Tracking beach ecosystems in wake of oil spill
TAMPA, Fla. – In the aftermath of the BP oil spill, the focus on Florida beaches has been whether they are cleaned of oil or not.
But USF Professor Susan Bell, chair of the Department of Integrative Biology, is investigating a more complex set of questions about beaches and their inhabitants: whether the interwoven communities of plants, small crabs, clams, turtles, birds and other critters are a functioning food web or have feeding relationships become altered on beaches impacted by the nation’s largest environmental disaster.
This summer, Bell, along with University of South Florida post-doctoral researcher, Alex Tewfik, and students have scoured both urban and pristine beaches -- from the Panhandle to the lower southwest Florida coast, and up the Atlantic coast to North Carolina -- in an effort to understand the colonies of creatures that inhabit beaches and the food items consumed by the diverse group of animals.
In a research effort funded through a National Science Foundation Rapid Research Grant issued in the aftermath of the Deepwater Horizon spill, Bell is meticulously documenting an ecosystem few beachgoers notice when they’re sprawled out on the sand.
“You think there’s nothing going on here, that it’s a static environment, but it’s not,” Bell said. “It’s ever-changing.”
Many of the organisms that make up the food web live within the sediments or are most active at nighttime. In tracking these creatures and their feeding activities, Bell hopes to provide new understanding on how beach dwellers are dependent on these food sources and those delivered to the beach by waves from deeper waters.
Because some beach environments depend on the sea to continually nourish the shores with food sources, the impact of oil on these young animals is not well understood but could eventually show up if fewer of the creatures make their way back to beaches, she said.
Surprisingly scant scientific information has been documented about how beach food webs develop and how the animals interact, especially in Florida, Bell said. A dearth of baseline data led Bell to propose the one-year project, which will likely provide the foundation for longer examinations of the environmental impact of the spill on beach ecology.
So when shore birds stick their beaks into the sand to nab a small coquina, are they ingesting oil? What about the sea grasses that wash ashore that break down, providing yet another food source, if they too are coated by crude? And for those organisms hatched offshore that make their way to the beach to live, how might oil and dispersants which spread through the northern Gulf affect their existence?
“If there is oil in the water column, they are encountering it,” Bell said on a recent morning surveying St. Pete Beach. “Even if the oil is not here, it could have an impact on the coastal environments – environments need not be in close proximity to the spill to be vulnerable.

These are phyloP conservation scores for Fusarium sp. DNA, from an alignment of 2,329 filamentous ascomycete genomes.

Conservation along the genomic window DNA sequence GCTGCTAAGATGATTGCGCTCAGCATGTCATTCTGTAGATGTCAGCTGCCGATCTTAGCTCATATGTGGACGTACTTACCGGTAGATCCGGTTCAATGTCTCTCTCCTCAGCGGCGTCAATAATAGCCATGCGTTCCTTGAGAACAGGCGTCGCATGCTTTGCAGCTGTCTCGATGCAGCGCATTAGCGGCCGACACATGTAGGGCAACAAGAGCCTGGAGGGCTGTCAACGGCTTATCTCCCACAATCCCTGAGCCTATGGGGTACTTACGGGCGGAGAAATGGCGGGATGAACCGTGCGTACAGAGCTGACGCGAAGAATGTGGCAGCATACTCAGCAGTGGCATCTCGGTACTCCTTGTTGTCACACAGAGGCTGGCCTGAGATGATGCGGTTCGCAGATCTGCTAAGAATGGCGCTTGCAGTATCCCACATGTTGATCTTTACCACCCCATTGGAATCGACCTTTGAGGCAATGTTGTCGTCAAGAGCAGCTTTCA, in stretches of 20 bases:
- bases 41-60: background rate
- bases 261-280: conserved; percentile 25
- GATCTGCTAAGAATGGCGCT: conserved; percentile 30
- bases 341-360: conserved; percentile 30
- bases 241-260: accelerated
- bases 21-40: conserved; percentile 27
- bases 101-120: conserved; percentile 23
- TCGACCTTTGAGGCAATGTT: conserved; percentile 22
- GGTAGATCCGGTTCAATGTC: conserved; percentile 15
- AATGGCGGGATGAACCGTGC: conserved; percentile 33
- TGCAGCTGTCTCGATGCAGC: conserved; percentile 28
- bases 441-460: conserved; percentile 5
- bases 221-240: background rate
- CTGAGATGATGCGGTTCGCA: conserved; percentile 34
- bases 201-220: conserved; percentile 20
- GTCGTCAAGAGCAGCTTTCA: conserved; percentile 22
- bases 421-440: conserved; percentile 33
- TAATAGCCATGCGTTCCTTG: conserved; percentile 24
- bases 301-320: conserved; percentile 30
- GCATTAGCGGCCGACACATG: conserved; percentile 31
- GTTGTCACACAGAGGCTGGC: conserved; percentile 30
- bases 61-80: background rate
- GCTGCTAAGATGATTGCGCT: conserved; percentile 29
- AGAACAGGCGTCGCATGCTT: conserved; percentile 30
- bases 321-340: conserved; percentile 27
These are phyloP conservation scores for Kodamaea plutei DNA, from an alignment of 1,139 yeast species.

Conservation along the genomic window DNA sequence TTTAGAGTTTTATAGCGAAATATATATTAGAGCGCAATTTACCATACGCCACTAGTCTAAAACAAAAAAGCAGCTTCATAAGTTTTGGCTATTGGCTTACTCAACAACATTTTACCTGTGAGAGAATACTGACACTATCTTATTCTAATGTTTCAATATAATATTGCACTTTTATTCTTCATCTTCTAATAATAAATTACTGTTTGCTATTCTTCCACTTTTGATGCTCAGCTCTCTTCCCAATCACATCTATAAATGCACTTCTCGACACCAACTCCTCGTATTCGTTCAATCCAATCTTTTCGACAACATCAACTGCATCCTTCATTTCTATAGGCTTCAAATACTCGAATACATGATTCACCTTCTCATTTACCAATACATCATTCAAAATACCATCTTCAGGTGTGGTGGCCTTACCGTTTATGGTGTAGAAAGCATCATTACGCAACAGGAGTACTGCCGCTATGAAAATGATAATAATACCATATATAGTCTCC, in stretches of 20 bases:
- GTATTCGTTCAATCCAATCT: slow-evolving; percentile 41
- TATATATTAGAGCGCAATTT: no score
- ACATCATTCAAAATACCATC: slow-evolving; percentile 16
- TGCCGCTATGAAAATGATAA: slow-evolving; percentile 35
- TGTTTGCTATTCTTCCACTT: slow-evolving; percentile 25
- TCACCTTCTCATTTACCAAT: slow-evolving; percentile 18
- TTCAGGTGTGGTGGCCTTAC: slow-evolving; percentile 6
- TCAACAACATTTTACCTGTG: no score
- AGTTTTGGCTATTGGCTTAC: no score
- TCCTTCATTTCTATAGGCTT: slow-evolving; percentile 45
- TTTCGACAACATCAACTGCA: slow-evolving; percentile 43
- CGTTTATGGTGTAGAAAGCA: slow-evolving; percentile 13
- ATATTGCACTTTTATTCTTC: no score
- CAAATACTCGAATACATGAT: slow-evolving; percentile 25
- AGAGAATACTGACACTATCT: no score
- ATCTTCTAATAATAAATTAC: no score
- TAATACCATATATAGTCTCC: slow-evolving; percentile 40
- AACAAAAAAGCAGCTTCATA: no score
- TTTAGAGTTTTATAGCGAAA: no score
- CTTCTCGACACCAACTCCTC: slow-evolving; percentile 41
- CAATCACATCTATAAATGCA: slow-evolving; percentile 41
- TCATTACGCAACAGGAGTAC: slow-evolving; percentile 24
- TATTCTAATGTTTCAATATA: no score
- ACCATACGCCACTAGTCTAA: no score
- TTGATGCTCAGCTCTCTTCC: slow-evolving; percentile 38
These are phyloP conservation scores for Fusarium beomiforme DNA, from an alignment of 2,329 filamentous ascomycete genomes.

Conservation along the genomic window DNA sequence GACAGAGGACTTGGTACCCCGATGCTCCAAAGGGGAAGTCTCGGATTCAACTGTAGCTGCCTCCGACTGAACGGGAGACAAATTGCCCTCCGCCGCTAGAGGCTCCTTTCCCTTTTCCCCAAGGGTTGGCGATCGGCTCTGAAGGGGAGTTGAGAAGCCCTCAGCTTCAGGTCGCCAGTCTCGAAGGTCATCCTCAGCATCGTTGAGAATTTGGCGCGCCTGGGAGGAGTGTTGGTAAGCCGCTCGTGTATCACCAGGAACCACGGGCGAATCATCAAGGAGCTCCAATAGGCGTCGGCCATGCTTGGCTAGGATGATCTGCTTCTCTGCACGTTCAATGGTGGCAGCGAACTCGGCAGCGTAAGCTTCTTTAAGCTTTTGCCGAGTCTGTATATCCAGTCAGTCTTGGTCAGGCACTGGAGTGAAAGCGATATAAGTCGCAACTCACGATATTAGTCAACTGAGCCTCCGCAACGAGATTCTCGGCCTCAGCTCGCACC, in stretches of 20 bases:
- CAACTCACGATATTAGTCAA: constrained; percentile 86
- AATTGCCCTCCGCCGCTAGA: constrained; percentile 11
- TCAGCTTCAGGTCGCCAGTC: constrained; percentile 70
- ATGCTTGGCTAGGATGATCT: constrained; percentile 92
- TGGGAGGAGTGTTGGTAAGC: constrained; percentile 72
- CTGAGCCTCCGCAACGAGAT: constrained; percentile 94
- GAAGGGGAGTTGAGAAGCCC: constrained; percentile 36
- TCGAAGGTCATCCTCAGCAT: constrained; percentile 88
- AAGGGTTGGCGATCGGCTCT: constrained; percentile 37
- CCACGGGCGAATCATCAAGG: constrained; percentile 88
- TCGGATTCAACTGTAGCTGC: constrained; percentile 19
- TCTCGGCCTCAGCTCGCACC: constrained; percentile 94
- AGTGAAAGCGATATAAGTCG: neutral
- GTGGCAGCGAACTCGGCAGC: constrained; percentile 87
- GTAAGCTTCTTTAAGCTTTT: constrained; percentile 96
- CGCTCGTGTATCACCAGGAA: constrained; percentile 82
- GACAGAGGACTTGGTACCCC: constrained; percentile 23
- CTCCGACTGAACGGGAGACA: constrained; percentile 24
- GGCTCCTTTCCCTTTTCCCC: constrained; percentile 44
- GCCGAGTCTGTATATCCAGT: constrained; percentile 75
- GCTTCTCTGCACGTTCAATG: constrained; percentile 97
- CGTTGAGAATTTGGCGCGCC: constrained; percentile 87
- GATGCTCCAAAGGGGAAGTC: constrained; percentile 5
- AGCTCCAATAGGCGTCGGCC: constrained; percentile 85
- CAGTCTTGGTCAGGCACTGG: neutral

“They are resilient,” Bell said of the beach dwelling organism. “But there is a point beyond which the ecosystem may not recover.”
One key focus of Bell’s project is the lowly ghost crab, known as the “custodian” of the beach for its wide-ranging appetite and the central role it plays in the beach food web. Ghost crabs release their eggs offshore and the small crabs work their way to the beaches where they burrow into sediments and sometimes in the dunes. They forage at nighttime for food – dead fish, small clams, spiders and even turtle eggs.
In turn, the crabs make a tasty meal for raccoons and sea gulls.
“The soft sediments are prime habitat for the ghost crabs,” Bell explained. “Interestingly the highest numbers of burrows are often found right in the area where a lot of both food items and oiled material washed ashore, and where oil residue is also retained in the sand.”
The area of the beach where the incoming waves deposit seaweed and algae -- called “wrack” -- along with small shrimp and crabs is highly important to the beach food web. Machines that are being used to clean oiled beaches often leave deep tire tracks in sand, which may pose a whole new challenge especially for smaller crabs who have to navigate deep tire tracks or which have very shallow burrows.
“You think the grass - like material here is garbage, but it really is a food supply,” Tewfik said. “You might want to clean up oil material, but you are also moving a food supply.”
The investigators will continue to assess not only how many ghost crabs are found on oiled beaches but also whether crab feeding on oiled beaches has changed because of the contamination.
The investigators are interested in how food webs might vary depending on the amount of human influence on beaches. Beaches in urban locales where machines remove washed up materials on a daily basis and where contaminants can enter from nearby parking lots have fewer ghost crabs than beaches that are undeveloped and have fewer visitors, they’ve found.
“Unlike many other coastal ecosystems comparatively few organisms do well in beach habitats because it’s so tough to live in,” Tewfik said. “If we lose those guys, there are not many replacements that can serve as substitutes in the food web.”
Filed under:Arts and Sciences Research School of Natural Sciences and Mathematics Integrative Biology
Author: Vickie Chachere